R = 10,000 ohms has been plotted singly for the purpose of showing
the relationship between varying grid signal voltage and the
corresponding variations in plate current. An operating point
should be chosen somewhere near the middle of the relatively-straight
part of the curve, such that the product of the plate current
by the voltage between plate and cathode
will not exceed the rated plate dissipation of the tube.
In Fig. 11 the operating point selected is the point A, at -7.5
volts grid bias, making the no-signal plate current slightly
less than 8 milliamperes. The dashed line extending downward
from A is the axis of grid voltage, and the line extending to
the right is the axis of plate current. On the grid voltage
axis a sine wave is plotted as the assumed signal voltage (the
actual shape of the signal wave is not highly important, but
the sine wave is representative of a single frequency) as a
function of time, one complete cycle being represented. In Fig.
11 the signal has a maximum amplitude of 5 volts, so that the
instantaneous grid voltage swings between the limits of -2.5
volts and -12.5 volts about the fixed grid bias of -7.5 volts.
A corresponding time scale is applied to the plate current axis
so that the plate current corresponding to the grid voltage
at a given instant can be plotted.
At zero time (beginning of the cycle) the grid voltage is
-7.5 and the plate current 7.8 ma., approximately, Oneeighth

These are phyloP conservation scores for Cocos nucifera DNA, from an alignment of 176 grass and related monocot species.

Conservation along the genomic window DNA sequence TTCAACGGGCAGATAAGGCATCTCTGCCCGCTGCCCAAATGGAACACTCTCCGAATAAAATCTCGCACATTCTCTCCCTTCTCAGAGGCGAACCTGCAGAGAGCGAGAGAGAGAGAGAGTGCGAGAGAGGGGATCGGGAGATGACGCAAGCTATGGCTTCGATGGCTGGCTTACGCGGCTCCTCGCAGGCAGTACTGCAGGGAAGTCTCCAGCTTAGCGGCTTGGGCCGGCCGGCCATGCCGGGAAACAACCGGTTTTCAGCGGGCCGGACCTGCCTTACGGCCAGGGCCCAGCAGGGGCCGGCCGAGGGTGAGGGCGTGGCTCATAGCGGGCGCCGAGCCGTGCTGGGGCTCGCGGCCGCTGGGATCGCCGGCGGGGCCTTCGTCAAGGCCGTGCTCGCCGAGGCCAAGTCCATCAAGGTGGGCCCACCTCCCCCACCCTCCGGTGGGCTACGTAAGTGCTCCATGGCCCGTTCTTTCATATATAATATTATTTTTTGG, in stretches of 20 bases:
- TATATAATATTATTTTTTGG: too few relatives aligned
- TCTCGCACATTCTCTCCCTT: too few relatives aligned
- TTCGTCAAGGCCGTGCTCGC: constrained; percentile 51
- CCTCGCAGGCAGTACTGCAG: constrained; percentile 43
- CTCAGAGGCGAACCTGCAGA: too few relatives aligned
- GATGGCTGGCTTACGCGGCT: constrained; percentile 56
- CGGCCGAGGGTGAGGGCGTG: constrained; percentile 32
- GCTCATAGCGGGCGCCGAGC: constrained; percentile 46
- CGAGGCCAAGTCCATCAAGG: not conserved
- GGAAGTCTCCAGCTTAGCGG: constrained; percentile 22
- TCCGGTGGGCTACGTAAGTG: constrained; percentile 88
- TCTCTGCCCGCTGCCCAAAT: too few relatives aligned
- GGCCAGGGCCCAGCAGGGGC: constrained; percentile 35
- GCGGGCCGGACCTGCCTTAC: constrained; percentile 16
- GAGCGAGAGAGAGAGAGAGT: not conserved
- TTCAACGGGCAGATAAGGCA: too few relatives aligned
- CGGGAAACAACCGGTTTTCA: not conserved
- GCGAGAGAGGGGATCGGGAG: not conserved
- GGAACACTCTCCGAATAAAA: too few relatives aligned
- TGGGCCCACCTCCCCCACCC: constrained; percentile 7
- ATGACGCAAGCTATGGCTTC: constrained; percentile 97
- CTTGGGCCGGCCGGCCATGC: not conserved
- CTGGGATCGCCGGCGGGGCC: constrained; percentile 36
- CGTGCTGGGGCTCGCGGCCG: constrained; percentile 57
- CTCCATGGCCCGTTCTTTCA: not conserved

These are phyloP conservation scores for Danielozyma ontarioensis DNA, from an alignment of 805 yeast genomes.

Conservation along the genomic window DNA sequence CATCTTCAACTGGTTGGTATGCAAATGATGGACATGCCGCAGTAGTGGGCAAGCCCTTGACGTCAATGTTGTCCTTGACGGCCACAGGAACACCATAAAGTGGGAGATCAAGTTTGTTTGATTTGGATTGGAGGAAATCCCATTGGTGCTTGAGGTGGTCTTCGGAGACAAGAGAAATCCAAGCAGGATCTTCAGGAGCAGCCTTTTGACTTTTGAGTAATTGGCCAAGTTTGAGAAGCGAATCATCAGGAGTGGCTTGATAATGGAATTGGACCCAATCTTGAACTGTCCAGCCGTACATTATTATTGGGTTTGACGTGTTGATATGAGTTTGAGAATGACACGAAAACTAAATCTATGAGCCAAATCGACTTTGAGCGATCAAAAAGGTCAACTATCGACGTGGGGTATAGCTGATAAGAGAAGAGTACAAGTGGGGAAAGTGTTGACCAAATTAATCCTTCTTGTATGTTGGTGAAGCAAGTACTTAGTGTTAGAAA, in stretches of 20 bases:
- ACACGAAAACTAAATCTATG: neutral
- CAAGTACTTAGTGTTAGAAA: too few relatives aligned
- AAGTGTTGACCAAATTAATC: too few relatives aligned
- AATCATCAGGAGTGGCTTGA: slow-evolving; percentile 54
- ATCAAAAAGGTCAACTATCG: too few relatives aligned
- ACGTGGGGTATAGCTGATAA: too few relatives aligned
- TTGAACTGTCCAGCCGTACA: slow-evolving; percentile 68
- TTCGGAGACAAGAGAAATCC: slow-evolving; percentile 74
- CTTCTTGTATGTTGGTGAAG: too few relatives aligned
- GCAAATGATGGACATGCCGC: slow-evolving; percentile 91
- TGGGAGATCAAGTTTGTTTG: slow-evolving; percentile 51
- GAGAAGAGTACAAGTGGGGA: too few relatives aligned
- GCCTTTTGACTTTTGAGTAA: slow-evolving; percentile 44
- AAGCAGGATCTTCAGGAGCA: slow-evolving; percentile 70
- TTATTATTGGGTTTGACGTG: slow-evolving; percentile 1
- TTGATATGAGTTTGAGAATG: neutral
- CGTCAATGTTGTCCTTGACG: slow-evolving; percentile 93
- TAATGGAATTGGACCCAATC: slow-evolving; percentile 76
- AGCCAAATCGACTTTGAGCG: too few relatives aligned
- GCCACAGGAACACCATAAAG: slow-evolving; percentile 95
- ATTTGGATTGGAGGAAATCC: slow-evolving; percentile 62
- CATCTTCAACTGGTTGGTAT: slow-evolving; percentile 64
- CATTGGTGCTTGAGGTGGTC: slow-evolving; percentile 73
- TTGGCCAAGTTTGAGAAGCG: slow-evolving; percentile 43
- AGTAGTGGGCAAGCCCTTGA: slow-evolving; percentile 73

cycle later (point B) the grid signal voltage has risen to 71
% of its maximum value so that the instantaneous grid voltage
is -4 volts. The plate current, C, at that same instant is 12.3
milliamperes, and this value is plotted at D, oneeighth cycle
from zero time on the plate-current axis. Points for other instants
are similarly obtained until enough are plotted to permit drawing
a smooth curve. When the cycle is complete it can be compared
for shape to the original grid signal. As Fig. 11 shows, the
two halves of the plate current cycle are not exactly the same
shape, as they were in the grid signal. This difference in shape
represents distortion, and the greater the difference the more
distortion there is present. As is obvious from the drawing,
the distortion is caused by the curvature of the tube characteristic,
since if the characteristic were perfectly straight the plate
current would be proportional to the grid voltage. Plotting
similar graphs from dynamic curves taken with different values
of load resistance readily will show the effect of the load
resistance on distortion.
The gain of the tube
as an amplifier can also be found from the graph of Fig. 11
or from the curves of Fig. 10. Referring to Fig. 12, it can
be seen that with fixed plate supply voltage, Eb,
the current flowing in the plate circuit will cause a voltage
drop across the load resistance, this drop being equal to IpR,
where Ip is the value of the plate current and R
the resistance. The voltage actually between plate and cathode
of the tube is the plate-supply voltage minus the voltage drop
in the resistance. When an a.c. signal is applied to the grid,
the plate current varies at the same frequency, hence a corresponding
a.c. voltage is developed across the load resistor. This a.c,
voltage is the useful output of the tube. The maximum drop in
the resistor occurs when the plate current is maximum, corresponding
to the most positive value of instantaneous grid voltage, and
the minimum drop occurs when the plate current is minimum, corresponding
to the most negative value of instantaneous grid voltage. In
Fig. 11 these plate-current values are 14.5 milliamperes for
an instantaneous grid voltage of -2.5, and 3.0 ma, for a grid
voltage of -12.5. Since the plate load resistance is 10,000